On January 8, 1981, the Board reversed the Agency and remanded this cause for issuance of a developmental permit. The Agency had based its denial on perceived violations of two rules. The Board found that Solid Waste Rule 314(b) (Ill. P.C.B. Rules and Regs., ch. 7, Rule 314(b)) (hereinafter Rule 314(b)) was limited on its face to roads within a site. It further found that Solid Waste Rule 316 (a)(4) (Ill. P.C.B. Rules and Regs., ch. 7, Rule 316 (a)(4)) (hereinafter Rule 316(a)(4)) was not a bar to the issuance of a permit as it makes no direct reference to roads off the site. A dissent to the Board's opinion queried, "If Rule 316(a)(4) cannot be read to address the effect of such vehicular traffic upon the land use and the population density within the area, then the rule has little meaning." See Hamman v. Illinois Environmental Protection Agency, No. PCB 80-153, slip op. at 4 (P.C.B. Jan. 8, 1981 dissenting opinion).

On February 11, 1981, the Agency moved to vacate the Board's order and to set the matter for rehearing. On February 13, 1981, Raymond Greenberg, highway commissioner for Wheatland Township, Harry Mathers, and others petitioned the Board for intervention and for rehearing. On February 19, 1981, the Board granted the motions for intervention and rehearing, but did not vacate the order. On March 5, 1981, Chuck Lampton and Cindy Pentzien petitioned for intervention, for rehearing, and for voiding of all prior Board orders in this cause. The Board allowed their intervention and scheduled the rehearing for April 3, 1981. The various other motions and objections made during this phase of the litigation need not be discussed.

The rehearing commenced as scheduled. While the Board determined that it should focus on the reasons for the denial of the permit, it allowed other matters to be raised as offers of proof, with proponents explaining why the evidence was not of record. This resulted in a continuation of the rehearing on April 24, May 8, May 22, May 29, and June 18, 1981. Twenty-five witnesses and over 100 exhibits addressed a myriad of questions concerning the proposed facility. When the rehearing concluded, the Board had over 1,600 pages of transcript and exhibits to review, in addition to the transcript of the original hearing and Agency record of over 1000 pages. According to the uncontroverted report of one attorney, the initial rehearing was attended by over 200 individuals, including 20 public officials, five adversarial attorneys, and four State legislators.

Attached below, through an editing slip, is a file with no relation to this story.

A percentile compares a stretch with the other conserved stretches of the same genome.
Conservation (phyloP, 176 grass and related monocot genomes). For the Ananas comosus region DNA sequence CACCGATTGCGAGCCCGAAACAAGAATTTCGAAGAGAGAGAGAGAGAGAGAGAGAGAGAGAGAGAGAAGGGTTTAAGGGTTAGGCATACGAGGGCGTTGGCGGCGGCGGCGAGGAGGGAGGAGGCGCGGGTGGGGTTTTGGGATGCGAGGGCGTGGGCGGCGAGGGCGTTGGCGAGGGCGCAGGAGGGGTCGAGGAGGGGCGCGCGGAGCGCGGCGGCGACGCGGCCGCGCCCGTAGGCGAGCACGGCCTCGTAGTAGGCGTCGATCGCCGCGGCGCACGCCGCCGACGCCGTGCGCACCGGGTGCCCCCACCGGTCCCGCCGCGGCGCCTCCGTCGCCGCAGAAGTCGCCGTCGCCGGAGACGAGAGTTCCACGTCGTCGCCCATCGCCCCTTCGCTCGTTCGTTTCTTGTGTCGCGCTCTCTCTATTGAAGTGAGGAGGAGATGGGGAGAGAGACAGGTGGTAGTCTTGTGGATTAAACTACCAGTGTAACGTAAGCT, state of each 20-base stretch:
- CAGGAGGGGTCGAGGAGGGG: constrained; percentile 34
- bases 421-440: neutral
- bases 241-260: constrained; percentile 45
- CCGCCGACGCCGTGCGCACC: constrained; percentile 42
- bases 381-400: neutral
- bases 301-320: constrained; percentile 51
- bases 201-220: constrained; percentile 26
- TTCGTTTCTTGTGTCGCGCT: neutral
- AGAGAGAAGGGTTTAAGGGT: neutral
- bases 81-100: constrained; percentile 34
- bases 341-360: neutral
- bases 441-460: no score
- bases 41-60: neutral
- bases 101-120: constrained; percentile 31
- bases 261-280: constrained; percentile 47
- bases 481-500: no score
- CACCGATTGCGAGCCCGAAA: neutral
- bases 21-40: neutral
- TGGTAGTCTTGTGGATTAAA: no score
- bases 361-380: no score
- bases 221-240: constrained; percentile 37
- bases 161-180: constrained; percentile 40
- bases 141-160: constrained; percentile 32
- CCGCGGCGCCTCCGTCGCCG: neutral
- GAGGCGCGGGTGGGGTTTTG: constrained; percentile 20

On November 12, 1981, the requirements for obtaining a developmental permit for, inter alia, sanitary landfills were modified. (See Ill. Rev. Stat. 1981, ch. 111 1/2, pars. 1003, 1039, 1039.1, 1040.1.) No permits for the development or construction of a new regional pollution control facility (hereinafter a facility) may now be granted unless an applicant submits proof to the Agency that the facility's location, if in an unincorporated area, has been approved by the county board after a public hearing. Sanitary landfills are considered facilities, and a new facility is one, inter alia, initially permitted for development or construction after July 1, 1981.

A week after this modification in the law, the Board rendered its decision on rehearing. While various aspects of its supplemental opinion will be discussed hereafter, we note the Board affirmed its earlier decision and held that the Agency's permit denial for want of a written agreement with the highway commissioner was an unlawful delegation of its permitting authority. Two dissents were filed. Both were grounded on the inadequacy of the access road.

Before turning to the several issues presented for our review, it is necessary for us to rule on the two motions which have been taken with the case. We have previously issued orders regarding two additional motions.